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This article is a part ofRamadan
The day of Eid-ul-Fitr marks the conclusion of the holy month of Ramadan and the beginning of the month of Shawwal. From this day, Muslims are absolved of their obligation to fast and can continue living as normal. To commemorate the end of Ramadan, the feast of Eid-ul-Fitr lasts for three days, feast during which Muslim get together with friends and family and celebrate.
Before the celebrations, however, it is important that the obligation of paying Zakat-ul-Fitr is completed before Eid prayers. Unlike the general Zakat which is 2.5% of all net savings, Zakat-ul-Fitr is a very small amount, enough to cover the cost of one meal. For children, their parents or guardians pay the amount on their behalf. Making a donation after Eid prayers, however, will not count towards Zakat-ul-Fitr, and so it is vital that this is done before the prayers commence.
After the Eid Prayers, Muslims eat and celebrate with friends and family. The feast of Eid-ul-Fitr is about joy and happiness, but also about remembering the poor and hungry. Thus, Muslims are encouraged to give donations to charitable organizations. It is also encouraged to seek out families in need of assistance, those in debt, orphans and generally those in need of basic necessities like food, water, clothing, medicine and education. Give generously in charity and share the joy of Eid-ul-Fitr with your brothers and sisters around the world.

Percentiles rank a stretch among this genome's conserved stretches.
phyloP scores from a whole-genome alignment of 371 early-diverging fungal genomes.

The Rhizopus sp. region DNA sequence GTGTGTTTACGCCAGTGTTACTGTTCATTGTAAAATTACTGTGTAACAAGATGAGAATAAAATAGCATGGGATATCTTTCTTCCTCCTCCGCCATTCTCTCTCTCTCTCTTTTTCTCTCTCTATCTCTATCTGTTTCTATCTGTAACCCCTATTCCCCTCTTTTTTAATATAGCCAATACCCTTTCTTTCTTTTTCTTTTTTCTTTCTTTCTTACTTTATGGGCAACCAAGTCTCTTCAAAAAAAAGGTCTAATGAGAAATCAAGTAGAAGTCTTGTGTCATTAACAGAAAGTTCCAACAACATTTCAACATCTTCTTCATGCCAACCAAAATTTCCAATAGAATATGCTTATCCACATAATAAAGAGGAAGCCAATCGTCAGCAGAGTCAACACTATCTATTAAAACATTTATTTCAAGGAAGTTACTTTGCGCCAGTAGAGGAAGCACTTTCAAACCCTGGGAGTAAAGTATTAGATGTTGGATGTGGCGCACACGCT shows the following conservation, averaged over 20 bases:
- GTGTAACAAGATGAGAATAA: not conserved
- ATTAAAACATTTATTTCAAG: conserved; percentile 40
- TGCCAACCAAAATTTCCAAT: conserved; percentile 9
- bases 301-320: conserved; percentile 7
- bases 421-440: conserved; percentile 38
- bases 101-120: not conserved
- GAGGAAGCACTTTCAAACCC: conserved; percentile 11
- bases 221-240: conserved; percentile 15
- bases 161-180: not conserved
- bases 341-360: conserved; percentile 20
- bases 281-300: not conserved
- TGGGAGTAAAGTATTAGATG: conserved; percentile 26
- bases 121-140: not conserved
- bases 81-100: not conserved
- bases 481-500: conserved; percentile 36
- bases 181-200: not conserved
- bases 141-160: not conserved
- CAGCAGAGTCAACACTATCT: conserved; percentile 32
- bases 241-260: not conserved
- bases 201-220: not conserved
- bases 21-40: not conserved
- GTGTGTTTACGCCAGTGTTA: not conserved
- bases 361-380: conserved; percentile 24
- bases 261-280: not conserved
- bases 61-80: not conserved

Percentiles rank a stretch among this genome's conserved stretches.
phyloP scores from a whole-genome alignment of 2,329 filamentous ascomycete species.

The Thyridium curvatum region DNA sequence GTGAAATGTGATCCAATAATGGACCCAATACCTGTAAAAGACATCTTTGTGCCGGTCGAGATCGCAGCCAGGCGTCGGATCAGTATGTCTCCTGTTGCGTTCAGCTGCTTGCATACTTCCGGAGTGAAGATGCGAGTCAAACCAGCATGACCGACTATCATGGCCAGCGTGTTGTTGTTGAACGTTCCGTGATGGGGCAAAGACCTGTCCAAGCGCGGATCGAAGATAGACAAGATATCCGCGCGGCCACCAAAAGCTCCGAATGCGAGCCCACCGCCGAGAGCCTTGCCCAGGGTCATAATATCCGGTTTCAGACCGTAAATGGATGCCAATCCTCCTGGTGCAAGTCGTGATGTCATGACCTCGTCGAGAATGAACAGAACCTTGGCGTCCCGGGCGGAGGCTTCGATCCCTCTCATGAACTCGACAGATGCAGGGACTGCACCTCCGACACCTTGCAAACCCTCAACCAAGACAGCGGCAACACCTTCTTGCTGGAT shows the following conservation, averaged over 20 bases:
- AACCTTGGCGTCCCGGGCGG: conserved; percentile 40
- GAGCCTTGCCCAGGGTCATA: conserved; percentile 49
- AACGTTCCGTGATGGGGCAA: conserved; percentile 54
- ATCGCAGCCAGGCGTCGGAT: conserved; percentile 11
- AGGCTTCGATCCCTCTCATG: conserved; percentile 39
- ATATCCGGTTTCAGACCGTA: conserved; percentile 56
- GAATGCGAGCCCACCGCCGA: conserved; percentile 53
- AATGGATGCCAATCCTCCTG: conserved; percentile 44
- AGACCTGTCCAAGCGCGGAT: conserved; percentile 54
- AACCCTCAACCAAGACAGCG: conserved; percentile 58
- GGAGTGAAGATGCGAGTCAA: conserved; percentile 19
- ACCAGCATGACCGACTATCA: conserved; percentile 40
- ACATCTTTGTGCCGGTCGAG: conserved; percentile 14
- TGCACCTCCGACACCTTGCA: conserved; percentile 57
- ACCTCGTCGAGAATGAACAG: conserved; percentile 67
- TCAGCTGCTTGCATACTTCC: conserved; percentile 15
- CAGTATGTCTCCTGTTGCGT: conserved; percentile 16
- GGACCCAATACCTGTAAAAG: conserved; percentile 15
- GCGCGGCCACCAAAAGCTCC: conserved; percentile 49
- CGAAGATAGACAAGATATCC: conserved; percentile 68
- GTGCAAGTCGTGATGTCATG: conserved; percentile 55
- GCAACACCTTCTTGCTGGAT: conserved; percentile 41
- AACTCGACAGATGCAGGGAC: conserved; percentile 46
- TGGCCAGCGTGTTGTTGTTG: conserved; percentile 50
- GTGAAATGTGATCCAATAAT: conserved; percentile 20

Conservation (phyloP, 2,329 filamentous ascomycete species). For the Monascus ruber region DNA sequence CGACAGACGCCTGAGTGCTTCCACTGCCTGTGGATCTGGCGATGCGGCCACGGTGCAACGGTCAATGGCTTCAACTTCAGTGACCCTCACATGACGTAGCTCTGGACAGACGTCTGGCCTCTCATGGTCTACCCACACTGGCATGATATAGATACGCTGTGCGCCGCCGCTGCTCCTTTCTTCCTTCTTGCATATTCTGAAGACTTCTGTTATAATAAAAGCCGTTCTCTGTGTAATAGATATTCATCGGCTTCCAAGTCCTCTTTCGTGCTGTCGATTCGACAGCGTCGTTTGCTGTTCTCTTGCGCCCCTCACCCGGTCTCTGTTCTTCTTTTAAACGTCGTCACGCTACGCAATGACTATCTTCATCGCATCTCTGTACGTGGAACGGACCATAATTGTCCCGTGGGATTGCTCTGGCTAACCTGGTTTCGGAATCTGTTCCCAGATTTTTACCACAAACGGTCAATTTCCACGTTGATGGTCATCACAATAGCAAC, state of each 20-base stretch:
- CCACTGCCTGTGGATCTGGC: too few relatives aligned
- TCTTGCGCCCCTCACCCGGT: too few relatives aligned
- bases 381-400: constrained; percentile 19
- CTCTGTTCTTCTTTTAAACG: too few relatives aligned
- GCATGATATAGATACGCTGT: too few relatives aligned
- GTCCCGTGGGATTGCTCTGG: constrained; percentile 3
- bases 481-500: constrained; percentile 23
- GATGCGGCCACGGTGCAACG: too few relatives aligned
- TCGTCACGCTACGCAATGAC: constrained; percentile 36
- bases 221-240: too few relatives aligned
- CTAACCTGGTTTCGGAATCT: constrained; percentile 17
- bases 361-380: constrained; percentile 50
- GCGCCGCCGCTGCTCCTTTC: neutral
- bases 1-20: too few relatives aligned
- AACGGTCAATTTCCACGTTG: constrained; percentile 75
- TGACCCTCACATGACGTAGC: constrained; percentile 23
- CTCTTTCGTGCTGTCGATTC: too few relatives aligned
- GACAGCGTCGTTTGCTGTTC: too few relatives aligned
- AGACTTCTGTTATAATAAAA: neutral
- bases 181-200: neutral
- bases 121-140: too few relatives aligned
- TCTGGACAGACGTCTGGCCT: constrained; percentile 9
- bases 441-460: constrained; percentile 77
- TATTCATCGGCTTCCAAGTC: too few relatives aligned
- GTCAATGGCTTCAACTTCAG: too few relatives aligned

Eid-ul-Fitr is time for spreading happiness, exchanging gifts and celebrating your Ramadan experience. Celebrate your Eid-ul-Fitr with Muslim Aid! Drop us a message on Facebook or Twitter and check out our blog for the latest information about our different relief and aid programmes around the world.